Fairness wears an orange shirt

It’s been a week since I sent a letter to McHenry County officials.  The issue of the shirts was on the agenda for yesterday’s meeting among building administrators.  I don’t know what happened. All I know is that the shirts are still up.

As promised, I have applied for a permit to put up something I’m calling the “Orange Shirt Project.”  The language in my permit was “inspired” by that for the current t-shirt display.  And by “inspired” I really mean that it copies their permit… nearly word-for-word.  I don’t see how it can be denied.  My permit requests permission to begin the display on 12/1.  This should give me time to get it all organized.

Jail is not a joke.  This is not a joke.  Justice is not a joke.  So, I’m looking for some help.  I need to hear from those people whose lives have been negatively impacted by bogus allegations of wrongdoing.  Maybe you were arrested for a domestic battery you did not commit?  Did you ever get kicked out of your house by an order-of-protection based on lies?

I want to hear from you.  This stuff happens all the time.  Here is our opportunity to “educate” the public.

My goal would be to provide several of you with an opportunity to put a “human face” on the problem of being wrongfully accused.  I can provide orange shirts (matching the orange shirts given to McHenry County inmates) and a sharpie to design the shirt.  Your shirt will not display your name or anything that might identify you. It will only have your message.  The message you think the world needs to hear.

I do not want people with current cases pending.  I think it is impossibly unfair that the shirts hanging now may have been made by witnesses on pending cases (we do not know).  It would be just as unfair for us to do the same. So, we will not.

If you might be interested, please send me an email (matt@haiduklaw.com).  I think we can put together a moving, educational display.    Let me know if you would like to help.

Consider this required reading

I just came across this page and love what I’ve read so far. Most of the criminal law stuff on the ‘net is fluff and marketing. Are you really getting “case updates” off of blogs instead of official pages? I didn’t think so. This guy is a straight shooter.

http://criminaldefenseblog.blogspot.com/

I don’t know how to set up one of those bookmark things. I’m posting this so that I can always find the link.

Soul Searching – Why do you let them search?

Most misdemeanor drug cases start with a traffic stop. Many felony cases do as well. It make sense that the lawman would pull over a car for a traffic offense. What doesn’t make sense (to me, anyway) is that the majority of traffic-turned-drug stops are the result of people in the car giving consent to search. I would be a very wealthy man if I had $10 for every conversation at my office that went roughly like this:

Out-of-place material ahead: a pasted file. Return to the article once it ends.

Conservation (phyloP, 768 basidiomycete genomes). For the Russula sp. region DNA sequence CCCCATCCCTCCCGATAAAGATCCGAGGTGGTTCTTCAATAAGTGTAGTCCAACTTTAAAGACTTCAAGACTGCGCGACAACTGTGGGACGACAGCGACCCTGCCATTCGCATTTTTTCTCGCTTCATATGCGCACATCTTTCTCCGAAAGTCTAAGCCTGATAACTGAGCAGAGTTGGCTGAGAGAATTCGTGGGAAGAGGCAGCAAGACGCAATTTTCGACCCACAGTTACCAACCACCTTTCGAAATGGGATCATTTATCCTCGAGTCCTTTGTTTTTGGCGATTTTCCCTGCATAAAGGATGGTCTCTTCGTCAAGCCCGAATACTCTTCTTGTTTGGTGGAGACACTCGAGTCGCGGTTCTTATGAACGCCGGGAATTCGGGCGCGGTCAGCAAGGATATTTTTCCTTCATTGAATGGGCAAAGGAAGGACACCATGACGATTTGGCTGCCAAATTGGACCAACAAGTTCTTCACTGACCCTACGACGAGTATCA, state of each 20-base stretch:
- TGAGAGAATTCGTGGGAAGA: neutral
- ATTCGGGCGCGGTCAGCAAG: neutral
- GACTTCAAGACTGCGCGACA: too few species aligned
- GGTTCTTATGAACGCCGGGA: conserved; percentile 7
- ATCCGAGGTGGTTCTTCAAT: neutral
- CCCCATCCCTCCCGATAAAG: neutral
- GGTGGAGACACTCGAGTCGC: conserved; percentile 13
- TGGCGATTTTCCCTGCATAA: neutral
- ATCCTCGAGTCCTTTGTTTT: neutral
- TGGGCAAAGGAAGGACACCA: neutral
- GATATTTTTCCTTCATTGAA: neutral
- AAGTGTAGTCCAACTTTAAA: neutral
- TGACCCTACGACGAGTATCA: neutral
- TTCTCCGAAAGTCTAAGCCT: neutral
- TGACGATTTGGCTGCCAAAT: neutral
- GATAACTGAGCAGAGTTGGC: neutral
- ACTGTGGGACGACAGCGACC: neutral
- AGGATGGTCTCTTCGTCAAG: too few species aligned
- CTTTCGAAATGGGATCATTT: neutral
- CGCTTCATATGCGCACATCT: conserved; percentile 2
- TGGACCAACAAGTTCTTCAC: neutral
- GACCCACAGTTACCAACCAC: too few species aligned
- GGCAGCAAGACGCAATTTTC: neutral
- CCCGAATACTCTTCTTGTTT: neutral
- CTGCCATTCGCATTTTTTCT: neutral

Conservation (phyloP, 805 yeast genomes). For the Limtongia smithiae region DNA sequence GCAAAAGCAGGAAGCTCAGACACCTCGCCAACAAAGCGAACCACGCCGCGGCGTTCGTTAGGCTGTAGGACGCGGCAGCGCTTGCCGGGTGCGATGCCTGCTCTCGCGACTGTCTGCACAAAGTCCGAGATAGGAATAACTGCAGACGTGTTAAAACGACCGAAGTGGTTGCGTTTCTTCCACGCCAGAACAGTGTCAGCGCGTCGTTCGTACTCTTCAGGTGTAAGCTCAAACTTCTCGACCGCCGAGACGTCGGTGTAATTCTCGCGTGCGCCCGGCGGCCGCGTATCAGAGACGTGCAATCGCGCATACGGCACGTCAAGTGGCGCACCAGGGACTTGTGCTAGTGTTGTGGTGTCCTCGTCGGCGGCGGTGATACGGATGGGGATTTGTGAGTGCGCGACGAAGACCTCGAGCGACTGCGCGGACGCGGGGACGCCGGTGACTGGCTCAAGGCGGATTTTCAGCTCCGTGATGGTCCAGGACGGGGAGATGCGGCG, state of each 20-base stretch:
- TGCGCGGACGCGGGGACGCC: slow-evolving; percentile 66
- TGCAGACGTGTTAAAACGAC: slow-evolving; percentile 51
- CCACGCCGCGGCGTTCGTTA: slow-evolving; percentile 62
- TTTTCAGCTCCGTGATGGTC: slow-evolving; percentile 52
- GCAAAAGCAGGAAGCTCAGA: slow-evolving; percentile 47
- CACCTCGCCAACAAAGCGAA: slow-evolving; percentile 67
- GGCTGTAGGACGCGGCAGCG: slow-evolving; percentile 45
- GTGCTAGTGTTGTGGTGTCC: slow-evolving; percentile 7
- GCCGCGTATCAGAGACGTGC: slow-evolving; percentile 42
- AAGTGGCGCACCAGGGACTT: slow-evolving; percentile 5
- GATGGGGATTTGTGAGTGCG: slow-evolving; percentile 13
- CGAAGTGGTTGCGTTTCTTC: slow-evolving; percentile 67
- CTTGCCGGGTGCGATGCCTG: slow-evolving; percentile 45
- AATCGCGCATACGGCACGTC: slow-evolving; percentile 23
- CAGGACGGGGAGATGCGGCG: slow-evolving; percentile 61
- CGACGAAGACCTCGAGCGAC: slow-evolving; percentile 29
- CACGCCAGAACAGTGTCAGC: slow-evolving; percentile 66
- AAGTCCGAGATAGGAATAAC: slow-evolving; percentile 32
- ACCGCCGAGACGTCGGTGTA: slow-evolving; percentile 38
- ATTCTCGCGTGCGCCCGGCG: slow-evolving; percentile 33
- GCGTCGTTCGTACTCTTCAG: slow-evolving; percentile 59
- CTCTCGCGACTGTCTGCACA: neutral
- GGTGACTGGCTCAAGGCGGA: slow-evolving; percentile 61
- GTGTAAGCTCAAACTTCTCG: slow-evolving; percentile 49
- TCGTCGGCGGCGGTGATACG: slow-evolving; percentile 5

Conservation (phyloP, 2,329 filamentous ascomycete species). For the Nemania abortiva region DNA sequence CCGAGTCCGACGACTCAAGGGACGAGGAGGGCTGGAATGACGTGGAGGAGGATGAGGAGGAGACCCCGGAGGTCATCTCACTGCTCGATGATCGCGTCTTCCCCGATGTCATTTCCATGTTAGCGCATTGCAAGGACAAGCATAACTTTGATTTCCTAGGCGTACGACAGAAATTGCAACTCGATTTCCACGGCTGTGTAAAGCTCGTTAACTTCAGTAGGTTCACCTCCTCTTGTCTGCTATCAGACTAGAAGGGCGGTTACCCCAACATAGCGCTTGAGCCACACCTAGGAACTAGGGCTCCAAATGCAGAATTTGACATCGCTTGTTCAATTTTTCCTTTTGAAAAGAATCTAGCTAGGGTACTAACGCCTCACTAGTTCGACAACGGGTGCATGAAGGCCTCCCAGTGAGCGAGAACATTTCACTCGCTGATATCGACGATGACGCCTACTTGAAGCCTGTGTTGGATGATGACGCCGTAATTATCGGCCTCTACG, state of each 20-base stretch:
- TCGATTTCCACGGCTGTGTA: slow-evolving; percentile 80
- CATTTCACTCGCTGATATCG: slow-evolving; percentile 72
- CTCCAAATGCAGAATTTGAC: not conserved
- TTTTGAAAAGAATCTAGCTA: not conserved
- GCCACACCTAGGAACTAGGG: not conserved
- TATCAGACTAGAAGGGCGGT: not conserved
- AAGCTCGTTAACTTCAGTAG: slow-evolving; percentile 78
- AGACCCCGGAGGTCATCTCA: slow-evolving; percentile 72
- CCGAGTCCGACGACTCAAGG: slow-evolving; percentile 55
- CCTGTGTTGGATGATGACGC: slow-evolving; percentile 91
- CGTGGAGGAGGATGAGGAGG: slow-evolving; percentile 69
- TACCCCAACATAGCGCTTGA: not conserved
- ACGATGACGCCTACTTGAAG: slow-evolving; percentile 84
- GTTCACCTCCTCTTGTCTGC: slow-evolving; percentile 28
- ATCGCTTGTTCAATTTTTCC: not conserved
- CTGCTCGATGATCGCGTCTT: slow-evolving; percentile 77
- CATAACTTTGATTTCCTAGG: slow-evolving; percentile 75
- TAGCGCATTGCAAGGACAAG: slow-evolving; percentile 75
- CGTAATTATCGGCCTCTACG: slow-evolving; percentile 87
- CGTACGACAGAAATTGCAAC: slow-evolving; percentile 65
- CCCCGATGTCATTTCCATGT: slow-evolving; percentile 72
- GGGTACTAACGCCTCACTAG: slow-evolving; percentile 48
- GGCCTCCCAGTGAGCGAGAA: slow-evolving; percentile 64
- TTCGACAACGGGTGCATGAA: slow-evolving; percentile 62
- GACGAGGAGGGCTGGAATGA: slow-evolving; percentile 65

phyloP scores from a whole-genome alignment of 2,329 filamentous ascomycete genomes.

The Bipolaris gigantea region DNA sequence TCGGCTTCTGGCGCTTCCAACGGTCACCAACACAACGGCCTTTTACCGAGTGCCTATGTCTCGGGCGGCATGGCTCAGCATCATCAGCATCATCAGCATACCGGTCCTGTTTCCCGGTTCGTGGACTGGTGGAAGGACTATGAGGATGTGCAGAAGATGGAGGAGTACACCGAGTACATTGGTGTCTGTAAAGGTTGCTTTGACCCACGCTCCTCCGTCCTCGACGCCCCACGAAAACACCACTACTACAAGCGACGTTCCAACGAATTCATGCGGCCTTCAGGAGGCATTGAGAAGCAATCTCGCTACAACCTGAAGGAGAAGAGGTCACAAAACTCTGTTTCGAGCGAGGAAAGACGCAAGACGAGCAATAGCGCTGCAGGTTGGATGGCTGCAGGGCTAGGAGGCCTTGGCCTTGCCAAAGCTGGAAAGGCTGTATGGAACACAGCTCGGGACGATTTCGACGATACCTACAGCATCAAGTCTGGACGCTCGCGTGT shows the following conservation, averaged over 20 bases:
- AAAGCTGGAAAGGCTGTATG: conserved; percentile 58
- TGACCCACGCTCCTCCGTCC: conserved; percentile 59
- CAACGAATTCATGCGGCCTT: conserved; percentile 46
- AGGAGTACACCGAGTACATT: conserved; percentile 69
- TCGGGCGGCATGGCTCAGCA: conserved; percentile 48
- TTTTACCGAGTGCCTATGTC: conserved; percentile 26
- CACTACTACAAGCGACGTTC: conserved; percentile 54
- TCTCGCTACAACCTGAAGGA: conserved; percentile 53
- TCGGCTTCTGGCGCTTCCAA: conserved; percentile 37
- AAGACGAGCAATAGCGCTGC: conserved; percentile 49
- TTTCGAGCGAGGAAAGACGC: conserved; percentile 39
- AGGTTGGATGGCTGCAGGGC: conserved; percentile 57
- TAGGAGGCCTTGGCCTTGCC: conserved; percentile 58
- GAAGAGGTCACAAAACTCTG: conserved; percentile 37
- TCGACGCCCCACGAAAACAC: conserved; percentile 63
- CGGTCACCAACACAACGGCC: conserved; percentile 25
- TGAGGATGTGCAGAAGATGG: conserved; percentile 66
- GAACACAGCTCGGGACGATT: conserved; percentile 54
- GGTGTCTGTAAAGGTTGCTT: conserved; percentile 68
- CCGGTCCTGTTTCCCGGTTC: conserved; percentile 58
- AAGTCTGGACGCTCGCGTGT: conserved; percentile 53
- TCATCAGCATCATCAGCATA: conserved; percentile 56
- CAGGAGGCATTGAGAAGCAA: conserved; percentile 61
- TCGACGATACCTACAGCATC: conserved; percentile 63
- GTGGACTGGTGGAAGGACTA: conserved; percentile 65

Me: Ok. Then what happened?
Accused: The officer asked if he could search.

Me: What did you tell him?
Accused: I told them he could.

Me: Why did you tell him he could search if you thought there might be contraband in the car?
Accused: I didn’t want to look guilty.

You think politely telling the police they cannot search makes you look guilty? Know what really makes you look guilty?  Standing on the side of the road in handcuffs while the police pull out 10 pounds of weed from your car.  It’s not possible to look more guilty.

The idea that people don’t want to “look” guilty is actually a bit disturbing.  Long before any of us were on this planet, the people responsible for founding our nation weighed in on searches by the government.  You know what they said about looking guilty?  Here’s what they said:

The right of the people to be secure in their persons, houses, papers, and effects, against unreasonable searches and seizures, shall not be violated, and no Warrants shall issue, but upon probable cause, supported by Oath or affirmation, and particularly describing the place to be searched, and the persons or things to be seized.

That, of course, is the text of the Fourth Amendment.  The drafters of the Bill of Rights didn’t think you would look guilty for refusing a search.  So, to whom do you think you look guilty?  The Police?  Guess what? He already thinks you’re guilty, that’s why he wants to search.

In many cases you have no ability to keep the government out of your life.  In everything from how long your lawn may be to whether you may put a boat in the water without registration, you don’t really have a “right”.  Unless there is a warrant, exigent circumstances, or some other exception, the Fourth Amendment says you do have a “right” when it comes to searches.  Americans pitched British Tea in the harbor and then fought and died for the freedom to painstakingly draft and ratify the text of the Fourth Amendment.  My experience is that people are a lot more willing to gloss that over in the face of a request from the local patrol officer.

The next part of the conversation re-enacted above has me talking to the person about their specific case, and what they should have or could have done.  I can’t give out general advice over the internet to cover each specific police interaction, so don’t even think about taking my musings here as advice for what you should do in your specific situation.  Doing so would be silly in light of the fact that I do fee consultations, anyway.  Just call me.  The best general advice I could give out is that if you ever get asked by the police if they can perform a search, it would be wise to call a lawyer for advice.  Right then and there.

I will, however, say this.  I have nothing illegal in my car.  I have nothing illegal  in my house.  Plain and simple, I have nothing illegal.  If the police ask me to search, though, my answer is “No”.  I don’t care what they think of that.